At least two years of college are required to be considered for admission into a college of veterinary medicine; however, the vast majority of students admitted have completed a college degree, majoring in one of the sciences. The pre- veterinary medicine student will plan an appropriate course of study with the help of a faculty advisor. Courses are selected to meet requirements of the specific college of veterinary medicine to which the student plans to apply The following courses are representative of those required by colleges of veterinary medicine for students seeking admission:

G-BI 111   College Biology I 4 hours
BI 112     College Biology II 4 hours
BI 234     Microbiology 4 hours
BI 383     Genetics 4 hours
G-CH 111 College Chemistry I 5 hours
CH 112     College Chemistry II 5 hours
CH 251     Organic Chemistry I 5 hours
CH 252     Organic Chemistry II 5 hours
CH 370     Biochemistry 4 hours
G-EN 110, G-EN 111 College Composition 3 credit hours each
G-PH 215 General Physics I 4 hours
PH 216     General Physics II 4 hours

It is common for pre-veterinary medicine students to complete the bachelor of science degree before applying for admittance to veterinary school. A student electing to do so should pursue one of the programs at McPherson College that lead to a major in biology, chemistry, or biochemistry.

2020|05 Special Programs, Catalog 20-21|

The Chicago Center

McPherson College students interested in exploring the vital issues facing American cities have the opportunity to participate in The Chicago Center programs. Combining classroom study with action-based internships, The Chicago Center lives up to its motto: “Chicago is our classroom.” For an interterm or a semester, students receive McPherson College credit hours while they live, study and work in one of the United State’s most exciting urban environments.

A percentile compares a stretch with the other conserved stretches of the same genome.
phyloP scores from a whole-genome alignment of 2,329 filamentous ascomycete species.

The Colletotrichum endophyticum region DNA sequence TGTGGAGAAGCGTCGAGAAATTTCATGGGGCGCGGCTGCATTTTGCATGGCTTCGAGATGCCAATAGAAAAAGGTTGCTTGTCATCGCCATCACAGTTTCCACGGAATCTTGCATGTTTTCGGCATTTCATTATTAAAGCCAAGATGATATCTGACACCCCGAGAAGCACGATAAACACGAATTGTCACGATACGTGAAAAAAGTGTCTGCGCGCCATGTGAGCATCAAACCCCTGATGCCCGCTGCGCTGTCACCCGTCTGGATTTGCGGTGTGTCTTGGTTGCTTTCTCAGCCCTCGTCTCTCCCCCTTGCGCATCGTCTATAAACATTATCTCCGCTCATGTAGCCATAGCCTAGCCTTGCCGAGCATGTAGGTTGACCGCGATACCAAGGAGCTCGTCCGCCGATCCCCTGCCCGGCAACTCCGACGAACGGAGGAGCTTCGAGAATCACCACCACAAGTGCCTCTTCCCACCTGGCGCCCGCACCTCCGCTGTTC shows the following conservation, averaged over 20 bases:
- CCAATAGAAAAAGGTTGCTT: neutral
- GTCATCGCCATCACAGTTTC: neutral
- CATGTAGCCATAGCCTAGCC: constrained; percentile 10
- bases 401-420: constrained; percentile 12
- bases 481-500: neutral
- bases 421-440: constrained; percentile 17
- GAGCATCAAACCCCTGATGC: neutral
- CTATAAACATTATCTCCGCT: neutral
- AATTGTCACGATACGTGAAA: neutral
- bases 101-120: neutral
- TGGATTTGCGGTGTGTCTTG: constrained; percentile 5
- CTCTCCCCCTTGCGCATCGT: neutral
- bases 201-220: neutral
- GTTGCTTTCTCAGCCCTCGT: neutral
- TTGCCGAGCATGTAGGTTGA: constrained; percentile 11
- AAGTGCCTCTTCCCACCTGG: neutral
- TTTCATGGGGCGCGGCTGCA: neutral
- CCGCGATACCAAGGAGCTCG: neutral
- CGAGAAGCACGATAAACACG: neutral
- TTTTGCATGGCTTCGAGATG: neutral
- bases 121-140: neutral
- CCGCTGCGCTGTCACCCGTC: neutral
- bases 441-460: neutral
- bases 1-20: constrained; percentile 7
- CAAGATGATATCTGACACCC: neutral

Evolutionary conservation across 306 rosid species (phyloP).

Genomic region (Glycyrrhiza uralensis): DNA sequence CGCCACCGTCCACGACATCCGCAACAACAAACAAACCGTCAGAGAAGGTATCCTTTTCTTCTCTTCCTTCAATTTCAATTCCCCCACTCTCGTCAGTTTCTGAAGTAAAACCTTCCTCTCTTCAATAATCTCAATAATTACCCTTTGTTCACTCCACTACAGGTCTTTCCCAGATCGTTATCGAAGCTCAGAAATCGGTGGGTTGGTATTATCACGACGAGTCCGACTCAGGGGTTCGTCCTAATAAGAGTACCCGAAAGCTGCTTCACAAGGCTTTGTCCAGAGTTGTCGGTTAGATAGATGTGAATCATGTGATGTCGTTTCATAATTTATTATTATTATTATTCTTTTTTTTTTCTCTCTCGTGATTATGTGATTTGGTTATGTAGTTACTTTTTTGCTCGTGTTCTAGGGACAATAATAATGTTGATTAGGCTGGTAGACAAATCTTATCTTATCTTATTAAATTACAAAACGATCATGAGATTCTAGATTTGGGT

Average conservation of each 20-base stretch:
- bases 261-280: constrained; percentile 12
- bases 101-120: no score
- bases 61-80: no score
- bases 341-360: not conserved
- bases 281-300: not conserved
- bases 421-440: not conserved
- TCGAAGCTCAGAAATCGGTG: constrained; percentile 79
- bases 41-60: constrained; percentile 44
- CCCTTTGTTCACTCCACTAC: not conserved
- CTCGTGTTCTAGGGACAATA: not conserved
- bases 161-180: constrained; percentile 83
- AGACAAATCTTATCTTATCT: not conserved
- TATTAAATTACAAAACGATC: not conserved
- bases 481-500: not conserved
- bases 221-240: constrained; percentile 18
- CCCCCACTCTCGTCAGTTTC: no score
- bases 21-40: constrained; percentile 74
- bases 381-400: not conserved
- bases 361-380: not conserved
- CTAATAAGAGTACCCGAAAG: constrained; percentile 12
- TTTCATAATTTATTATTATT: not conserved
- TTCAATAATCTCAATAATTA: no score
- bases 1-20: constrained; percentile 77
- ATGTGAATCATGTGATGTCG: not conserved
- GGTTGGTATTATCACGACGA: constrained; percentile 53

The Chicago Center’s emphasis on “hands-on” experience helps students deepen their understanding of America’s economic and political structures, race and gender relations, and the role of the arts in community and social discourse. The direct link between the classroom and the internship increases student understanding of the practical work world outside the college campus. In addition to the academic coursework, the Center provides both housing and orientation training. The latter includes practical instruction in a variety of “city smart” skills ranging from basic street safety to using the city transit system.

The Chicago Center is open to students from any field of study and internships are available in a wide range of discipline areas.

2020|05 Special Programs, Catalog 20-21|

International Study

McPherson College students have exciting opportunities to live and study outside the United States. Options available include one-semester programs (both fall and spring), full-year programs, and summer programs. Programs include traditional classroom experiences, internships, and service-learning experiences.

McPherson is affiliated with two major international organizations that manage international study: BCA Study Abroad Powered by Amizade (bca.terradotta.com) and ISA International Studies Abroad (studiesabroad.com). Through these organizations, students have access to programming at more than 50 universities in over 30 different countries. The college’s director of international study can help students access programs beyond these two partner organizations at additional universities in other countries.

The study abroad experience begins by meeting with the director of international studies. Then students work with their academic and financial aid advisors to select the program that best matches their interests and career goals. Student athletes will also want to meet with their coaches and plan their study abroad to match their eligibility and team schedules.

Following the study abroad experience, student academic credits will be transferred to the college’s transcript and become part of the student’s permanent record, providing documentation of the student’s achievement. Please note: Study abroad official transcripts typically take longer to receive than domestic transcripts. If the student is also an athlete, he/she will want to work with the study abroad institution and their coach as to not impact athletic eligibility.

During their international study experience, students will retain enrollment at McPherson, using course code **297, where ** represents the major department’s course code prefix (BI for biology as an example). Once the official transcript arrives from the study abroad school, the registrar’s office will work with the student’s academic advisor for the coursework equivalencies.

Recent international study destinations for McPherson students have included: Spain, Thailand, Japan, Ireland, England, and Ecuador.

 

2020|05 Special Programs, Catalog 20-21|